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Common GI Problems in Men

Common Gastrointestinal (GI) Problems in Men

Anyone is susceptible to gastrointestinal problems. Some GI disorders affect a higher percentage of men than women. Some need minimal treatment, while others could be life-threatening. Here are several of these gastrointestinal conditions and how they can be treated.

constipation graphic

1. Constipation

Chronic (long-term) constipation is a disorder that is especially common in older men. If you have constipation, your bowel movements become hard and dry. This makes them infrequent and difficult or painful to pass.

Nutrients are absorbed from food as it travels through the digestive tract. The remaining waste is transferred from the small intestine to the large intestine (colon). The colon then absorbs water from this substance, turning it into a bowel movement. The more slowly this waste passes through the intestine, the more water will be absorbed, resulting in a dryer, harder stool.

Many things can cause constipation, including:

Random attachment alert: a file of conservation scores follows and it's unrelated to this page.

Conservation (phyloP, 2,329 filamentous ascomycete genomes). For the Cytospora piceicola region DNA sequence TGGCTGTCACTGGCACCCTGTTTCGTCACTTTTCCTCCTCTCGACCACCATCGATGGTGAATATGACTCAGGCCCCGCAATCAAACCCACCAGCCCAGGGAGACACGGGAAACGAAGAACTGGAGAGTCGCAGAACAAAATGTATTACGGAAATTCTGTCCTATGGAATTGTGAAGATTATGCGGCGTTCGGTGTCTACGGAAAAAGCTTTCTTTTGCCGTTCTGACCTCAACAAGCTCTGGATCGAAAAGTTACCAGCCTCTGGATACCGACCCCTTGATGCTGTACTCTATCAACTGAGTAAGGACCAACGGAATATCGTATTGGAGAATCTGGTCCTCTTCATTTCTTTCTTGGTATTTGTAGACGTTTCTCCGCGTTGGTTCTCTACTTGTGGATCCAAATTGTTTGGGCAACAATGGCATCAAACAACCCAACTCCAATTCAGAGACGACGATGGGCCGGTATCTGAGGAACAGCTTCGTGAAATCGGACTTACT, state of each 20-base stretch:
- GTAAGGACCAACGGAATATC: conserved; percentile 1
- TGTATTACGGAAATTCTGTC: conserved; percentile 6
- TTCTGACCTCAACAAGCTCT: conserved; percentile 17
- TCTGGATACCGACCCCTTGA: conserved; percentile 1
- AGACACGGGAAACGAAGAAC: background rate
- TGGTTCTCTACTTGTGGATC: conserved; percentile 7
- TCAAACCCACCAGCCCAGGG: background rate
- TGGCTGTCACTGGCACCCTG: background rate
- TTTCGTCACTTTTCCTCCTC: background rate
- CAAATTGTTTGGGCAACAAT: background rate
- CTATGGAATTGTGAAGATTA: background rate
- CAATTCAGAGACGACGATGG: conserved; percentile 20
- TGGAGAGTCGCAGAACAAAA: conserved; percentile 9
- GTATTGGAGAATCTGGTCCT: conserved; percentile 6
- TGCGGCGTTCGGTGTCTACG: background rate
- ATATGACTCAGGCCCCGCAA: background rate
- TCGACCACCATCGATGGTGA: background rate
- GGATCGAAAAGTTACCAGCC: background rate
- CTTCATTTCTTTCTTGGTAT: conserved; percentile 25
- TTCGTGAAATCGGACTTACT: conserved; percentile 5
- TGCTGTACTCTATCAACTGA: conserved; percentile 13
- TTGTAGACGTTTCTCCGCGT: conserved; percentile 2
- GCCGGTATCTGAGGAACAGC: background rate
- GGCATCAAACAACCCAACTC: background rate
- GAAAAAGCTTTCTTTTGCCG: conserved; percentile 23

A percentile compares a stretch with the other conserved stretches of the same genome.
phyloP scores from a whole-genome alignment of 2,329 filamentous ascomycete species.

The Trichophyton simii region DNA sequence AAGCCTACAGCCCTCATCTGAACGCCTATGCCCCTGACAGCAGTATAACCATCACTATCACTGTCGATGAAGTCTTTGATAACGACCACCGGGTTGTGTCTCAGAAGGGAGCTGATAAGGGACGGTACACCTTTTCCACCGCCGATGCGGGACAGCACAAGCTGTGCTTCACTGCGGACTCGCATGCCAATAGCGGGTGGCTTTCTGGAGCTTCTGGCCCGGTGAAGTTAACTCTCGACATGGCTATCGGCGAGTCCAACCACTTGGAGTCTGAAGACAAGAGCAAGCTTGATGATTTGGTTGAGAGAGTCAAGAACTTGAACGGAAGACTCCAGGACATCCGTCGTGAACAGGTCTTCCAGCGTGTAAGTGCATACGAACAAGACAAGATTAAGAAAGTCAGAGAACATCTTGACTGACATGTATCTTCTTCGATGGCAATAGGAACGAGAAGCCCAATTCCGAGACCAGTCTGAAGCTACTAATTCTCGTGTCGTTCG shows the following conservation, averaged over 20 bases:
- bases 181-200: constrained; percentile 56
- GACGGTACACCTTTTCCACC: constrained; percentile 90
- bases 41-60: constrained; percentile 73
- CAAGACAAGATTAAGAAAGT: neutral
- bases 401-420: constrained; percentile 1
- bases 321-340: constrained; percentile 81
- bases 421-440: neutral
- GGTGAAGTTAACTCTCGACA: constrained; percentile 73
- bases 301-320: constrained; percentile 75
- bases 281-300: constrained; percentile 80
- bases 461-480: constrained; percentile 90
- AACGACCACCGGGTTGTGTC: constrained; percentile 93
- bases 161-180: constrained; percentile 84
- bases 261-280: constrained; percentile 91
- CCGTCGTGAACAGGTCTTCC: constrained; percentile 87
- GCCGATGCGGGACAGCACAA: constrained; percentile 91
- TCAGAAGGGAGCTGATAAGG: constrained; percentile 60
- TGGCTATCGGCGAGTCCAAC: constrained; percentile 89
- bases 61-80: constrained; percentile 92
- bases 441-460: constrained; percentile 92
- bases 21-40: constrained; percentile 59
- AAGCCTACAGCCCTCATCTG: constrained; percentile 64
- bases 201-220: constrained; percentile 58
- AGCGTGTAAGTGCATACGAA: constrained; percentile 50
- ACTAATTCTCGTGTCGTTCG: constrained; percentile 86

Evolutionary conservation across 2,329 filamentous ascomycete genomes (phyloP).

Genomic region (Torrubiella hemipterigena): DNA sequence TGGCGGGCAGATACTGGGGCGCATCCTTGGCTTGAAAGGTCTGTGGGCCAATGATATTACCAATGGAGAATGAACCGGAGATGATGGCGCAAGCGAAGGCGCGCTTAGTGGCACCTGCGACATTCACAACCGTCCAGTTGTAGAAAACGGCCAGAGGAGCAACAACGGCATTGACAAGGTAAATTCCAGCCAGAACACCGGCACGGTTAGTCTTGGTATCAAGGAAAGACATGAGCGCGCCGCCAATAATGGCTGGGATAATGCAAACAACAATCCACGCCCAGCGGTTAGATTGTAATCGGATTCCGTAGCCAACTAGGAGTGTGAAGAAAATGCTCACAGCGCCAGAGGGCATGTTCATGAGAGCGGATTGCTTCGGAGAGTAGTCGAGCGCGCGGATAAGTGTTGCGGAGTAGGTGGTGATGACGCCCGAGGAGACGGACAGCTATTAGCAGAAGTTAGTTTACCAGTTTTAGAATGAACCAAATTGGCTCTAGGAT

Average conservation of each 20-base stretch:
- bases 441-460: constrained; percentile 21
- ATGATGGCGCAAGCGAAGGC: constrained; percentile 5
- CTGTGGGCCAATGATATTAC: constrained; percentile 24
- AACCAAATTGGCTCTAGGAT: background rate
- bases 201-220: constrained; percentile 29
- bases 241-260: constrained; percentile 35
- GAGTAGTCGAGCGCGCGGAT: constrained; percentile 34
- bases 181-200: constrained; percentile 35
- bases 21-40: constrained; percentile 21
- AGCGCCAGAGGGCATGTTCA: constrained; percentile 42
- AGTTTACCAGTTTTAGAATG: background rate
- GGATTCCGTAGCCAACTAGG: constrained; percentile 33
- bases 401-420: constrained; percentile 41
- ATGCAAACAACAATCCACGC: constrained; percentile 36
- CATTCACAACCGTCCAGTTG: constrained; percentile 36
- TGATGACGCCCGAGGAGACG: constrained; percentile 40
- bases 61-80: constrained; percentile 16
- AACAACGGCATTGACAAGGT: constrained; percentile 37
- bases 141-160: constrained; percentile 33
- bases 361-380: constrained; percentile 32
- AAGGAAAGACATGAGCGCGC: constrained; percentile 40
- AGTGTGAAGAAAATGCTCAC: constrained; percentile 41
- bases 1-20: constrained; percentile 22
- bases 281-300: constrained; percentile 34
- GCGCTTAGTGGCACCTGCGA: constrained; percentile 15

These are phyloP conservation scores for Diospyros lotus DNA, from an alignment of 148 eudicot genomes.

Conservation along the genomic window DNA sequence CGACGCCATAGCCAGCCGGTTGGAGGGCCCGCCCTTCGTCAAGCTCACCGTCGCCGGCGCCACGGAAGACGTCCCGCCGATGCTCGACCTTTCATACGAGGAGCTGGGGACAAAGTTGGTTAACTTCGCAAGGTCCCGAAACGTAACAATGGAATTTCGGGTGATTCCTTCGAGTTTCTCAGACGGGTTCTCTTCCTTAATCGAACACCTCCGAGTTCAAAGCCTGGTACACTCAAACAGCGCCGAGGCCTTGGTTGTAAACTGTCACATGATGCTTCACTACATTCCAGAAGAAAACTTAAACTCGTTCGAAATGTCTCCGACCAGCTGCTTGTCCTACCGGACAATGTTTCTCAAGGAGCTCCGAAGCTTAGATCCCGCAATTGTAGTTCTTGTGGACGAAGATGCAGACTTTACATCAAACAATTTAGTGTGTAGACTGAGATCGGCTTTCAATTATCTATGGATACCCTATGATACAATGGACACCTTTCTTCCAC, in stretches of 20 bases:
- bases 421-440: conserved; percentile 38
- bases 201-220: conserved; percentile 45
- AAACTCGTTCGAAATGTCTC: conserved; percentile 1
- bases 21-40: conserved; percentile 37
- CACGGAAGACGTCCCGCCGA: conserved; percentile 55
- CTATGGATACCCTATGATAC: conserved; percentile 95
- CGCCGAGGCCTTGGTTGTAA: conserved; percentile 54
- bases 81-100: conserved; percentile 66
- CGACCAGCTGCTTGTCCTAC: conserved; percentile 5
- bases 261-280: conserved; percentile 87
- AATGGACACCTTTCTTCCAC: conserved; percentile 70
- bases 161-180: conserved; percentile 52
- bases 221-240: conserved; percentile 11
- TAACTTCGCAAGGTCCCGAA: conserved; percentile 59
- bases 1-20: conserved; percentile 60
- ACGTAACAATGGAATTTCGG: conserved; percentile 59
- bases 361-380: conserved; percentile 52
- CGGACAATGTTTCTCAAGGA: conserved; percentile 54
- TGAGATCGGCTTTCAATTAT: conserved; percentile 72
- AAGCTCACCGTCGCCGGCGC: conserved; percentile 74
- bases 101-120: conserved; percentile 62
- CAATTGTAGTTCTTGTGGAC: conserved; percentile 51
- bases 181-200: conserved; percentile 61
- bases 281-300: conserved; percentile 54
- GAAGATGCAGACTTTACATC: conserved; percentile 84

• A low-fiber diet.
  • Ignoring the urge to go to the bathroom.
  • Dehydration.
  • Antidepressants.
  • Non-steroidal anti-inflammatory drugs (NSAIDs).
  • Neurologic disorders.
  • Endocrine problems.

Another cause of constipation can be the overuse of laxatives because they can be habit-forming. Your body becomes dependent on them, increasing your chances of constipation if you stop them.

You’ll know that you’re constipated if:

  • You have hard, painful stools.
  • You strain to go to the bathroom.
  • You feel as though you haven’t completely emptied your rectum.

Typically, you can treat constipation yourself by:

  • Eating high-fiber foods.
  • Staying active.
  • Drinking plenty of water.
  • Going to the toilet when you first feel the urge.
  • Avoiding alcohol and caffeine.

If these home treatments aren’t effective, your doctor may prescribe medication. Surgery, which is rarely used to treat constipation, may be necessary if your intestine has a defect such as a stricture, blockage, or anal tear.

GERD Graphic

2. Gastroesophageal Acid Reflux Disease (GERD)

Gastroesophageal acid reflux is a condition in which gastric juices back up into the esophagus (food pipe), causing a burning sensation in your chest.